No. 550
Crime, Eccentricity, and the Sporting Life in 19th Century America.
December 3, 2021

Trixie Got the Best of It.

Two Little Gem Theatre, Buffalo, N. Y., Soubrettes have a scrap on account of a man.
October 8, 2011
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Soapy Smith's Soap Box - 12/1/2021
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[Editor’s note: Guest writer, Peter Dickson, lives in West Sussex, England and has been working with microfilm copies of The Duncan Campbell Papers from the State Library of NSW, Sydney, Australia. The following are some of his analyses of what he has discovered from reading these papers. Dickson has contributed many transcriptions to the Jamaica Family […]
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Early American Crime - 2/7/2019
Via Newspapers.comHere’s a new category for the Fortean section of this blog:  Mystery Holes!  The “St. Louis Post-Dispatch,” March 19, 1985:There is a mysterious hole in the ground, discovered last fall, in the northwestern part of the state of Washington on the Colville Indian Reservation, not far from the Grand Coulee Dam. A chunk of earth 10 feet long, 7 feet wide and 18 inches to 2 feet deep
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Strange Company - 12/1/2021
 Martha Place, driven by jealousy, strangled her stepdaughter.Read the full story here: The Brooklyn Murderess.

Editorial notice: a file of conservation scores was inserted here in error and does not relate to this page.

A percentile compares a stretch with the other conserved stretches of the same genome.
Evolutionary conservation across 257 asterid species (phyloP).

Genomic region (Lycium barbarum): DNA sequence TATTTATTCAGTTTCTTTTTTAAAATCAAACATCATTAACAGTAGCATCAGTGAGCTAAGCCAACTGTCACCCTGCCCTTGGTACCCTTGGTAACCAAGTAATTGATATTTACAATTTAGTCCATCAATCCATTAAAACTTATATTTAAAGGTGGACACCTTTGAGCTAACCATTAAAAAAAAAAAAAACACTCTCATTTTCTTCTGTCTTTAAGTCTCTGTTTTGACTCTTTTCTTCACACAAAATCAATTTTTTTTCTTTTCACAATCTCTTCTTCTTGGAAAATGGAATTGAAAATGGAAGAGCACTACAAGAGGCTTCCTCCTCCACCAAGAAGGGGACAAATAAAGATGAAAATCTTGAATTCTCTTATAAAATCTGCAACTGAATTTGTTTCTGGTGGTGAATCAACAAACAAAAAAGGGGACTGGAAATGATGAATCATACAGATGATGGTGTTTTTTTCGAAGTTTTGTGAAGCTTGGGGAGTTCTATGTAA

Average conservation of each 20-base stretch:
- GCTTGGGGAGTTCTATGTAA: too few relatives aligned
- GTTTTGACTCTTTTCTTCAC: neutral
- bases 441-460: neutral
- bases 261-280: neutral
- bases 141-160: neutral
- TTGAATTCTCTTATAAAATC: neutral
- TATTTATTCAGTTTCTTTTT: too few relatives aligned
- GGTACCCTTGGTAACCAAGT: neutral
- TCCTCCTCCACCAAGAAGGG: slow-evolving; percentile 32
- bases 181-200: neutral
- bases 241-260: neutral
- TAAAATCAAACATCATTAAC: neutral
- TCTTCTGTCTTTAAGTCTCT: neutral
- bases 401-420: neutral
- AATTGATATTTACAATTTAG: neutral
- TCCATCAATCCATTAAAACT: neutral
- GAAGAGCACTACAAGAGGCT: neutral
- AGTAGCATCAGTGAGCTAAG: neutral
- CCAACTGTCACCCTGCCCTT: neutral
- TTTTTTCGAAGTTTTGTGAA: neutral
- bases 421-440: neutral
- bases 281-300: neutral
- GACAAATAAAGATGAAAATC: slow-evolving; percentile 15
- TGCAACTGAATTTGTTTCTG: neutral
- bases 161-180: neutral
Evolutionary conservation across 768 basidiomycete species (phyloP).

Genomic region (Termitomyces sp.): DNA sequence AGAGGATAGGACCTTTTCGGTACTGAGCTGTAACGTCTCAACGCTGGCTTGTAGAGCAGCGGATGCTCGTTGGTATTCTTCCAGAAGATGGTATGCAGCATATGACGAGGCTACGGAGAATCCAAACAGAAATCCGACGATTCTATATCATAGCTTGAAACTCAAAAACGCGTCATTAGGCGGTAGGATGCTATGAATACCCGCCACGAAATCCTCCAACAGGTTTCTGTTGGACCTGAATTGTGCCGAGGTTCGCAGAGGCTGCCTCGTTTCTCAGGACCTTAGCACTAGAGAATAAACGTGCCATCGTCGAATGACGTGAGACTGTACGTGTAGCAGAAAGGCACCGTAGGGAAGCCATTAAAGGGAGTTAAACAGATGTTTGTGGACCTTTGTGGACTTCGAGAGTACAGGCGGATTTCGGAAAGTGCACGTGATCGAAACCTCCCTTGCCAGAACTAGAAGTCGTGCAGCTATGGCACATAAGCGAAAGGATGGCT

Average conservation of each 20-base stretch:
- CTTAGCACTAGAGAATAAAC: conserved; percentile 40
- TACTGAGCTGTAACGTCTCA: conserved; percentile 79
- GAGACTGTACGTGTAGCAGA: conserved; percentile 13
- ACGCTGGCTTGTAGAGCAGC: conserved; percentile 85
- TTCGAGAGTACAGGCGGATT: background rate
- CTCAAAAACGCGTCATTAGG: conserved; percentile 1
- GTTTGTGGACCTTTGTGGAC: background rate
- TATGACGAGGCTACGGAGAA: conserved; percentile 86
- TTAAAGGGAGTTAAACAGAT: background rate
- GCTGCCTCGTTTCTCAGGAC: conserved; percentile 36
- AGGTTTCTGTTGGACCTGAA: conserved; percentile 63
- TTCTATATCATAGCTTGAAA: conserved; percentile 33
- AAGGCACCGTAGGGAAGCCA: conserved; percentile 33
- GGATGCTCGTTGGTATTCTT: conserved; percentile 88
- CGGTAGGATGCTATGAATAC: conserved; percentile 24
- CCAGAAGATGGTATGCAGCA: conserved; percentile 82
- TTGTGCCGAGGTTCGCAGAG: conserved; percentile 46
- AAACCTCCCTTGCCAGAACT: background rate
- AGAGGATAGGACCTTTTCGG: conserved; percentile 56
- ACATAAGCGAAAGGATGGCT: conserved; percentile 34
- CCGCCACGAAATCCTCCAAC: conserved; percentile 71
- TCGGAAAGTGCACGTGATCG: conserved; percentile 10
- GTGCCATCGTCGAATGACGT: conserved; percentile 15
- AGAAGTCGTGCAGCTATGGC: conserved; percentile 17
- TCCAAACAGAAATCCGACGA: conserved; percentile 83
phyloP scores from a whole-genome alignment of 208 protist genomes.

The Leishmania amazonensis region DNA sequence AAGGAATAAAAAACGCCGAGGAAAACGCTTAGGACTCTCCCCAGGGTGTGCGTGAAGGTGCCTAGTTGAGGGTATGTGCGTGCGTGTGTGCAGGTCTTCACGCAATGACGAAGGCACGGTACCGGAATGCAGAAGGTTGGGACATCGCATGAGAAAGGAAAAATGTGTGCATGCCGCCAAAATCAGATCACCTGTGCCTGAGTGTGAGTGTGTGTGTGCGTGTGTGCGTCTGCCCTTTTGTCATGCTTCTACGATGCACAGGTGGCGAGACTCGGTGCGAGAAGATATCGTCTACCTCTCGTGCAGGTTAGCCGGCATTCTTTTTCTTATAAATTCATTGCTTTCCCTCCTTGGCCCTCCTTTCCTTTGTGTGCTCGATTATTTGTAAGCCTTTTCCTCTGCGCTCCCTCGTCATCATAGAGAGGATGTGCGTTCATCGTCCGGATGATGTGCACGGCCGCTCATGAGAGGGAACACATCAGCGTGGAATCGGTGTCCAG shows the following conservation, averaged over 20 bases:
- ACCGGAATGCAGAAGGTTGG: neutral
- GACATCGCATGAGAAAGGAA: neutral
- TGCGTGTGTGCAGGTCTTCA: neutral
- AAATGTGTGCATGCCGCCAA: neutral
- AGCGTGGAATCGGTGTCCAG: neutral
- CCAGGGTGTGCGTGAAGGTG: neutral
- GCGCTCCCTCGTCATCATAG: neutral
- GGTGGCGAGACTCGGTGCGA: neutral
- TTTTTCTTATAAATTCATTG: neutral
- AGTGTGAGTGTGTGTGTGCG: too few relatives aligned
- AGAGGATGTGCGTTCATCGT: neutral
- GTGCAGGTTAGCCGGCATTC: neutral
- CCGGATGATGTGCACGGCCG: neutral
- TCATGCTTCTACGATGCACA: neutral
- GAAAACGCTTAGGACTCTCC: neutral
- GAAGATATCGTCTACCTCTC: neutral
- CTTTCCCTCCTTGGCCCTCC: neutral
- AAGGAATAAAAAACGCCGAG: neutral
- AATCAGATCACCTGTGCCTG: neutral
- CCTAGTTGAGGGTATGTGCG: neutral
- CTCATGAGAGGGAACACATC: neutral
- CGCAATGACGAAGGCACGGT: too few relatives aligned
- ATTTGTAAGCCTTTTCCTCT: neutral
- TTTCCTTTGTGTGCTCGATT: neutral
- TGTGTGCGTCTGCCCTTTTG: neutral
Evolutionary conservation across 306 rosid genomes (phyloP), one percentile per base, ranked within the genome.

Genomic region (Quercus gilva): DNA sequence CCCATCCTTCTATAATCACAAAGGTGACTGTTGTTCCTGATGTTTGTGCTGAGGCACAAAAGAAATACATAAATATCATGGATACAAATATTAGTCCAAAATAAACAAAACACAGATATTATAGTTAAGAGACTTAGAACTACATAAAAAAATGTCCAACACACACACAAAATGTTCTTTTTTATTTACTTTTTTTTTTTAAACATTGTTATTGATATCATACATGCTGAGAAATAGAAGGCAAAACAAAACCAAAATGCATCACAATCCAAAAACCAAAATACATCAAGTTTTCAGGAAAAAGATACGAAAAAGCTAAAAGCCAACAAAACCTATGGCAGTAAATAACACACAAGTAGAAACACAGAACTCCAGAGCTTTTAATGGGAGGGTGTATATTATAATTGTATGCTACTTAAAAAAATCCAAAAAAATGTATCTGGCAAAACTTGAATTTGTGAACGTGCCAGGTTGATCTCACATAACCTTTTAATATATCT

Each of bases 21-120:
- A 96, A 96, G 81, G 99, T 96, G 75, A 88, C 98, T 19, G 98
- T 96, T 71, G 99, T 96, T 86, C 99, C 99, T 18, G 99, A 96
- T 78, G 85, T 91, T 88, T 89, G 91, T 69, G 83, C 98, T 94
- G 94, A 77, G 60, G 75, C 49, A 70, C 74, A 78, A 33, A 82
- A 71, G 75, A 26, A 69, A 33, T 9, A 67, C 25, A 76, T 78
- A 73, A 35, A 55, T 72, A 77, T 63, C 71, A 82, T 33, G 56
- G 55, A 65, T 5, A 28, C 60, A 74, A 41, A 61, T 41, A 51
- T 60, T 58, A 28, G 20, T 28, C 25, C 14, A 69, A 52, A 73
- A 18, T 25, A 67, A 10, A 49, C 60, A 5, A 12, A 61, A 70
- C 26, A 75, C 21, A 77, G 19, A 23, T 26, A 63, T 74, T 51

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Murder By Gaslight - 11/27/2021
Youth With Executioner by Nuremberg native Albrecht Dürer … although it’s dated to 1493, which was during a period of several years when Dürer worked abroad. November 13 [1617]. Burnt alive here a miller of Manberna, who however was lately engaged as a carrier of wine, because he and his brother, with the help of […]
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Executed Today - 11/13/2020
Boss Cox. | A Map of Woman's Heart

Trixie Got the Best of It.

TrixieBuffalo, New York, November, 1893 - Two Little Gem Theatre, Buffalo, N. Y., Soubrettes have a scrap on account of a man.

Pretty little Nora Nedihart and Trixie Morris were recently in a Buffalo, N. Y. Police court in sore trouble, and the cause was a man—as usual.

Nora and Trixie do song and dance turns in John Golden's Gem saloon on Broadway.

Nora wore a veil that concealed, as she said, "two lovely black eyes," produced by wicked Trixie.

It all happened on account of a German who went into the wine room of the Gem theatre a few nights ago, when the orchestra was crashing out love songs and the fairies were looking their most witching in short dresses. He was attracted by Nora's languishing eyes—not then in mourning.

"Trixie." said Nora, telling her story, "tried to queer me, and, as she couldn't catch my man, she pasted me, judge.”

"She tried to hit me with a chair ," said Trixie, "I warded off the blow and she fell, and the chair fell on her."

"Ten dollars fine, Trixie," said Judge King. "Pay it or I'll make it thirty days in the workhouse. And you, Nora." said he, "you go home and behave yourself or I'll send you to the Good Shepherd's home."

Then Proprietor John Golden stepped up to the clerk and paid the tax.


Reprinted from The National Police Gazette, November 25, 1893